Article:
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    Autistic adults thought they were ‘bad people’

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    Summary: Many people on the autism spectrum who were not diagnosed until later in life grew up believing they were “bad people.”

    Source: Health Psychology and Behavioural Medicine.

    According to a new study it was found that many over-50s who were diagnosed with autism late in life had grown up believing they were bad people.

    For the study, researchers from Anglia Ruskin University interviewed nine adults about the experience they had when they were diagnosed with autism in their 50s. The participants were in the age range of 52 and 54.

    As children, some participants recounted having no friends and they spent their time in loneliness, and as adults they could not understand why people treated them differently. Several had been treated for depression and anxiety.

    Participants also emphasized on the lack of support available to adults with a new diagnosis.

    It is a noble study that examines the phenomenon of receiving a diagnosis exclusively in middle age.

    One characteristic found in the research was heart-wrenching, that the participants had grown up believing they were bad people. They thought of themselves as ‘alien’ and ‘non-human’.

    The research also suggests that receiving a diagnosis in middle age can be helpful. The subjects often described it as an amazing moment that brought relief into their lives. It helped them to understand why others had reacted negatively towards them.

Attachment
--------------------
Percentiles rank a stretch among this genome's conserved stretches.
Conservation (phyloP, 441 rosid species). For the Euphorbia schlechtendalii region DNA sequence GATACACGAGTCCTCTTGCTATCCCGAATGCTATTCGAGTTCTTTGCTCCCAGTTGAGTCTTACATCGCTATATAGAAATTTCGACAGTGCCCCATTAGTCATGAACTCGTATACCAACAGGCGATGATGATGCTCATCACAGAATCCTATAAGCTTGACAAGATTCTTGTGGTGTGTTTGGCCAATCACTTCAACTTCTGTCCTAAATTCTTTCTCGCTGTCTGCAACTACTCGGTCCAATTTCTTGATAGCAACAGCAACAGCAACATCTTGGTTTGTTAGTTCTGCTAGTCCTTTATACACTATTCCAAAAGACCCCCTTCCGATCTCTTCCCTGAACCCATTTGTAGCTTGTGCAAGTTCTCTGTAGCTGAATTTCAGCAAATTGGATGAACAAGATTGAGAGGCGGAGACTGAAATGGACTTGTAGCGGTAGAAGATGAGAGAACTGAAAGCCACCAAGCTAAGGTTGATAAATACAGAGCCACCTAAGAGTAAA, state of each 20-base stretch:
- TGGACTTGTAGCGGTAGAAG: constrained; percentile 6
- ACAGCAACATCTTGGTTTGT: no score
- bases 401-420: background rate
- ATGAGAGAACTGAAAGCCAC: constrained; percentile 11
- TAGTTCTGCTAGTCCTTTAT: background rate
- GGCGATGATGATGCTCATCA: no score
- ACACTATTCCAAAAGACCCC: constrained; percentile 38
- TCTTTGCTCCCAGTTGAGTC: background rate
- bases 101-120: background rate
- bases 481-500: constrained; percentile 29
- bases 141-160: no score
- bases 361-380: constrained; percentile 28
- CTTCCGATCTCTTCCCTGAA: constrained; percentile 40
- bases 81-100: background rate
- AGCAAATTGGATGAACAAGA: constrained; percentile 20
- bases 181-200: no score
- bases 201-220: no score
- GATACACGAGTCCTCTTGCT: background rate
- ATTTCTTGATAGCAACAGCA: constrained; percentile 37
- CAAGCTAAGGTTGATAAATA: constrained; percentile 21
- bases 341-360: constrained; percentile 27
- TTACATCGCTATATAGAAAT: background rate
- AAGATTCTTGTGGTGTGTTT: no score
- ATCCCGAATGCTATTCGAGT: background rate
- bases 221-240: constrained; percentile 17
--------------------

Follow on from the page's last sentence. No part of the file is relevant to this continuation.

Clinicians and health workers need to be aware of the possible symptoms of autism. Often people are diagnosed with anxiety, depression or other mental health conditions and the autism is missed. There needs to be more work done to support older people after they receive a diagnosis.



    Published: Health Psychology and Behavioural Medicine.

    Contact: Steven D. Stagg, Department of Psychology, Anglia Ruskin University, Cambridge, United Kingdom.

    Details: Image source Istock

     

    Hi, I’m Aarti, My Psychoanalytical approach towards my clients is to empower them to better their lives through improving their relationship with themselves. I believe shame and guilt is a common barrier to change. I aim to guide my clients through re authoring their narratives where shame, guilt, and other problems have less power and take up less space.

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